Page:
--Pierce Paul, Extension Plant Pathologist, Ohio State University

For more details, go to the FHB Risk assessment tool at http://www.wheatscab.psu.edu

For the latest news and updates from the U.S. Wheat & Barley Scab Initiative, go to https://www.scabusa.org

FHB Update from IL, 06/03/19

Much of the wheat has flowered in the S and Central parts of IL. Expect late flowering wheat in the N most parts of IL to flower within the next 7-10 days. Over that period of time additional rains are forecast, which may slightly elevate risk levels. Wheat that flowered approximately 3 weeks ago should be showing symptoms of disease if infections occurred. For more on harvest-based management strategies for FHB go to http://cropdisease.cropsciences.illinois.edu/?p=908

Remember to switch the model to best approximate the resistance level of your varieties. The map defaults to susceptible, but your risk will change substantially if you planted moderately resistant or even moderately susceptible varieties.

--Nathan Kleczewski, Research Assistant Professor and Extension Specialist, University of Illinois

For more details, go to the FHB Risk assessment tool at http://www.wheatscab.psu.edu

For the latest news and updates from the U.S. Wheat & Barley Scab Initiative, go to https://www.scabusa.org

FHB Update from MO, 05/24/19

Model predictions for FHB risk have been reduced greatly over the past week. Many wheat varieties have finished or are finishing flowering in the southern part of the state. For the northern and central wheat growing areas of the state, some pockets of moderate to high FHB risk are predicted for moderately susceptible and susceptible varieties if approaching flowering in the coming days. Monitor fields for potential flowering date to determine if or when a fungicide application may be warranted. Fungicides in the triazole class such as Prosaro or Caramba are most effective when applied at 50% flowering, or Feekes 10.5.1 (50% of heads are flowering) but can be applied up to 5 days after flowering and still provide similar control. Strobilurin-containing fungicides are NOT labeled for the control of FHB and may result in increased DON levels in the grain. It is important to always follow harvest restrictions and label instructions when applying fungicides.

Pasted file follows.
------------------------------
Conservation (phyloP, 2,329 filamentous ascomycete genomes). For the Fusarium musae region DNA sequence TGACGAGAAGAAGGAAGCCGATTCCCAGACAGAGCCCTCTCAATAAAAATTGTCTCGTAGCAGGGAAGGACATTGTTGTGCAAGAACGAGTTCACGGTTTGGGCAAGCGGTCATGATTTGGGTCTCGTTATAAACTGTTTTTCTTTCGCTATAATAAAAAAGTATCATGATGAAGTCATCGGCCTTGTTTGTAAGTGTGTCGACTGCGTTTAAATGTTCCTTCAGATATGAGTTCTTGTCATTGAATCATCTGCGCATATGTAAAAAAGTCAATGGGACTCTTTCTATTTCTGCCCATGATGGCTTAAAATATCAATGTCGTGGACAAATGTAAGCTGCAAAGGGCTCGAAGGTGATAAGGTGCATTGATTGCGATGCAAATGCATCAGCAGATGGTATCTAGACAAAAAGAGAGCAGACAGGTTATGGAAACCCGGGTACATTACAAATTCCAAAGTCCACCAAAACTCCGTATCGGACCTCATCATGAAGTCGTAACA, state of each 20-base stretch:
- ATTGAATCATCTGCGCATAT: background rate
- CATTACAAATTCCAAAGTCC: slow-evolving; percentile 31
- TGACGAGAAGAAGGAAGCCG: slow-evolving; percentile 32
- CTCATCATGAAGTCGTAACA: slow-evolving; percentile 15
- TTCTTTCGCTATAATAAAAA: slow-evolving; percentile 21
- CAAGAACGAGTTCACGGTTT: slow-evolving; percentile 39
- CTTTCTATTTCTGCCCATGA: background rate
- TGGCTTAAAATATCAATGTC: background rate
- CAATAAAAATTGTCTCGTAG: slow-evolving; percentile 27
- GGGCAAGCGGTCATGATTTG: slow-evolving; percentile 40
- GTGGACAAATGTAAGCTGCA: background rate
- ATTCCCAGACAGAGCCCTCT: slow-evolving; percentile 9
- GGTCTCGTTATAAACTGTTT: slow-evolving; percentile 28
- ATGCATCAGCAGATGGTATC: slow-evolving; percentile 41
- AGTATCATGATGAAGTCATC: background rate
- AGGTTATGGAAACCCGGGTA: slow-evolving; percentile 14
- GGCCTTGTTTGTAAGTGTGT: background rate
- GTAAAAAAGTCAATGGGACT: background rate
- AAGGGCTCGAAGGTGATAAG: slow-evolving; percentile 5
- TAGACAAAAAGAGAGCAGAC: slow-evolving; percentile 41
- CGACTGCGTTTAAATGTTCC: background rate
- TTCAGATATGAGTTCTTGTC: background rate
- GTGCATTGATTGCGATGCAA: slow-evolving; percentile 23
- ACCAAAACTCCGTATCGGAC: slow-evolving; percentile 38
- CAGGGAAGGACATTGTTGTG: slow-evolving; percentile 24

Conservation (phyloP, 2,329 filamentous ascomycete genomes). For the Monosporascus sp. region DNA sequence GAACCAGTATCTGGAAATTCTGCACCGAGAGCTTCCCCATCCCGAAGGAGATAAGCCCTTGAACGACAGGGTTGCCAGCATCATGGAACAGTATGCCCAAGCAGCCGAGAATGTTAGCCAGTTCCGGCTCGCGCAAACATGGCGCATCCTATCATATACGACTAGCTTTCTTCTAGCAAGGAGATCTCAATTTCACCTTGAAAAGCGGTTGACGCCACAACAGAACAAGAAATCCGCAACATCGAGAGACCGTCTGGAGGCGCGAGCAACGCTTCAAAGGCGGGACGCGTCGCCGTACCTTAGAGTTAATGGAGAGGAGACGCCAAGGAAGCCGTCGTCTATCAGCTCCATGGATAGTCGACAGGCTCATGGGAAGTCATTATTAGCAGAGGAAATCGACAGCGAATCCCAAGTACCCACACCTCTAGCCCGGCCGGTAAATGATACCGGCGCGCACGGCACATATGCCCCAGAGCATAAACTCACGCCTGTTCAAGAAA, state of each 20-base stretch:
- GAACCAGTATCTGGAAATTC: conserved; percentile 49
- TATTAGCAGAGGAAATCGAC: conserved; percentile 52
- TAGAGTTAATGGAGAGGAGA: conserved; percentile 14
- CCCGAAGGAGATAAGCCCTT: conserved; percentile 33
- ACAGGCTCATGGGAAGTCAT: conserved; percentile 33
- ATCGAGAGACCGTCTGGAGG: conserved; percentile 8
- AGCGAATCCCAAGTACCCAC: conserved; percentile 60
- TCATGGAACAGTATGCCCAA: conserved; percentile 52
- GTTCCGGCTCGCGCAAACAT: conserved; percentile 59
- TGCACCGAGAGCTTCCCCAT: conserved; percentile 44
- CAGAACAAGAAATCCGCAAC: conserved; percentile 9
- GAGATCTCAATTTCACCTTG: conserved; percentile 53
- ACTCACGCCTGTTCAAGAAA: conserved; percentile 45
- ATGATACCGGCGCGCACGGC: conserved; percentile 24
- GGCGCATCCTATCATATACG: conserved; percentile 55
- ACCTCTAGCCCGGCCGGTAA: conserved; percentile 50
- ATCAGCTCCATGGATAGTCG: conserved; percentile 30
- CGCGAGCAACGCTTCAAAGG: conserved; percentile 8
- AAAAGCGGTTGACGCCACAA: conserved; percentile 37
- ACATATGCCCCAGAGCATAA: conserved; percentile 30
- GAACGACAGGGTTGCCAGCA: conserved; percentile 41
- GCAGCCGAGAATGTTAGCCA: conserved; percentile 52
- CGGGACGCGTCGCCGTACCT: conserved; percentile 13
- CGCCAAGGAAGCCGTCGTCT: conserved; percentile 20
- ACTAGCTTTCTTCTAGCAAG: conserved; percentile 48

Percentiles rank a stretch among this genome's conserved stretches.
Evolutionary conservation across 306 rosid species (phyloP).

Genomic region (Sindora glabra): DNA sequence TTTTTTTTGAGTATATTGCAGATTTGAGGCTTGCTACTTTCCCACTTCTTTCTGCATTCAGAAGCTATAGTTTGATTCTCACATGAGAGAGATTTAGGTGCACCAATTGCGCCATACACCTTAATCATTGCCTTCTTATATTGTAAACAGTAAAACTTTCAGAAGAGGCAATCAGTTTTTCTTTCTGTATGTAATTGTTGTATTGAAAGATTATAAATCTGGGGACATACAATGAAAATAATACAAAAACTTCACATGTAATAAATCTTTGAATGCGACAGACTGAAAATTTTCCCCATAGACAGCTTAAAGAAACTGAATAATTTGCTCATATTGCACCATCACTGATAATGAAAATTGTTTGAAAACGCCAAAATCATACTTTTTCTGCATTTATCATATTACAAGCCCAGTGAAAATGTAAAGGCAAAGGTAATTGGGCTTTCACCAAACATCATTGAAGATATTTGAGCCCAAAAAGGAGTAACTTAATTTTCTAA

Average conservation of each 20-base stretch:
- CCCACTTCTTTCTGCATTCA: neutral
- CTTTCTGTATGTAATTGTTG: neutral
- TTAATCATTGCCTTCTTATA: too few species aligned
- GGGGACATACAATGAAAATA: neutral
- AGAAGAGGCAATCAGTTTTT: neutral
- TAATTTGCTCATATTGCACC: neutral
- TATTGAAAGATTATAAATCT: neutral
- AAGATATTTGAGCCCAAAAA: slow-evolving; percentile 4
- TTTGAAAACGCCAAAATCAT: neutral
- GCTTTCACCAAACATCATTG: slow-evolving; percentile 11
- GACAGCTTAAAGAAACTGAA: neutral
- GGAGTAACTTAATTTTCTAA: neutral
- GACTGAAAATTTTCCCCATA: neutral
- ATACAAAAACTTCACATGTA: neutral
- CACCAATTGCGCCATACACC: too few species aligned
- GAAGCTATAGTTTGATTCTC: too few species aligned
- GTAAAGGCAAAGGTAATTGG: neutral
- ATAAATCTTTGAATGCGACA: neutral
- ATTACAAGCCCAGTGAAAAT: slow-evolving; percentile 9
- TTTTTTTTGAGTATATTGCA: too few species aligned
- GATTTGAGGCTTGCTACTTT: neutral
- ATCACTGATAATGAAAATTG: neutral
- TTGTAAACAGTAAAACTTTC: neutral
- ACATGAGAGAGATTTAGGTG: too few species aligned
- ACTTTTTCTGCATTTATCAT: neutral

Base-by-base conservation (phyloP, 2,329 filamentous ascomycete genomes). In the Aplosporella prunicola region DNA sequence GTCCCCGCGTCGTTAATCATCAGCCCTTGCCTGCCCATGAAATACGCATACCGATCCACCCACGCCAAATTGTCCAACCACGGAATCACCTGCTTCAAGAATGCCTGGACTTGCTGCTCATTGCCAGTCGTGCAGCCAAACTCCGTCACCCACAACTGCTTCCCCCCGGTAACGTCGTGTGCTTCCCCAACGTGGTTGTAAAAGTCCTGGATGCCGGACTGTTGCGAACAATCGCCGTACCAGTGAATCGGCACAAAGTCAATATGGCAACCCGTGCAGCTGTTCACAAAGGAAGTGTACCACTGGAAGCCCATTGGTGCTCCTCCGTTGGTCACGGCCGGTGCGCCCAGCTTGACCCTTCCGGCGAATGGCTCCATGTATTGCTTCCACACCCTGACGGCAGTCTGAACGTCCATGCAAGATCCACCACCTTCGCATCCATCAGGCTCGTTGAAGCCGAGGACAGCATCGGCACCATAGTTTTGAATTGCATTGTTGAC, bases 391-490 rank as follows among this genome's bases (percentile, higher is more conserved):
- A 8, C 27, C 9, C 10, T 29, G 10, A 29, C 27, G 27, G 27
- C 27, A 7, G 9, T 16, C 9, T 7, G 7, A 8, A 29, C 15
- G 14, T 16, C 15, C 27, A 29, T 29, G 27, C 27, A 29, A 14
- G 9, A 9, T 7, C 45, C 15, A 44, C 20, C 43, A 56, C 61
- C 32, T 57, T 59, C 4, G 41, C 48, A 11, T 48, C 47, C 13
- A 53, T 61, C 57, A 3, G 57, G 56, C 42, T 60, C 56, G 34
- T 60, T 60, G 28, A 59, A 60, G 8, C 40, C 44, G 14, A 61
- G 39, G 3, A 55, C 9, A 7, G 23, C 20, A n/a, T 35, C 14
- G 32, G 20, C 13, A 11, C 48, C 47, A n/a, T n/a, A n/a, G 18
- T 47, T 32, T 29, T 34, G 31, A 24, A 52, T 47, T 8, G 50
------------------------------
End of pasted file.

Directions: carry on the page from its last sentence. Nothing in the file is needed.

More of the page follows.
--Kaitlyn Bissonnette, Extension Plant Pathologist, University of Missouri

For more details, go to the FHB Risk assessment tool at http://www.wheatscab.psu.edu

For the latest news and updates from the U.S. Wheat & Barley Scab Initiative, go to https://www.scabusa.org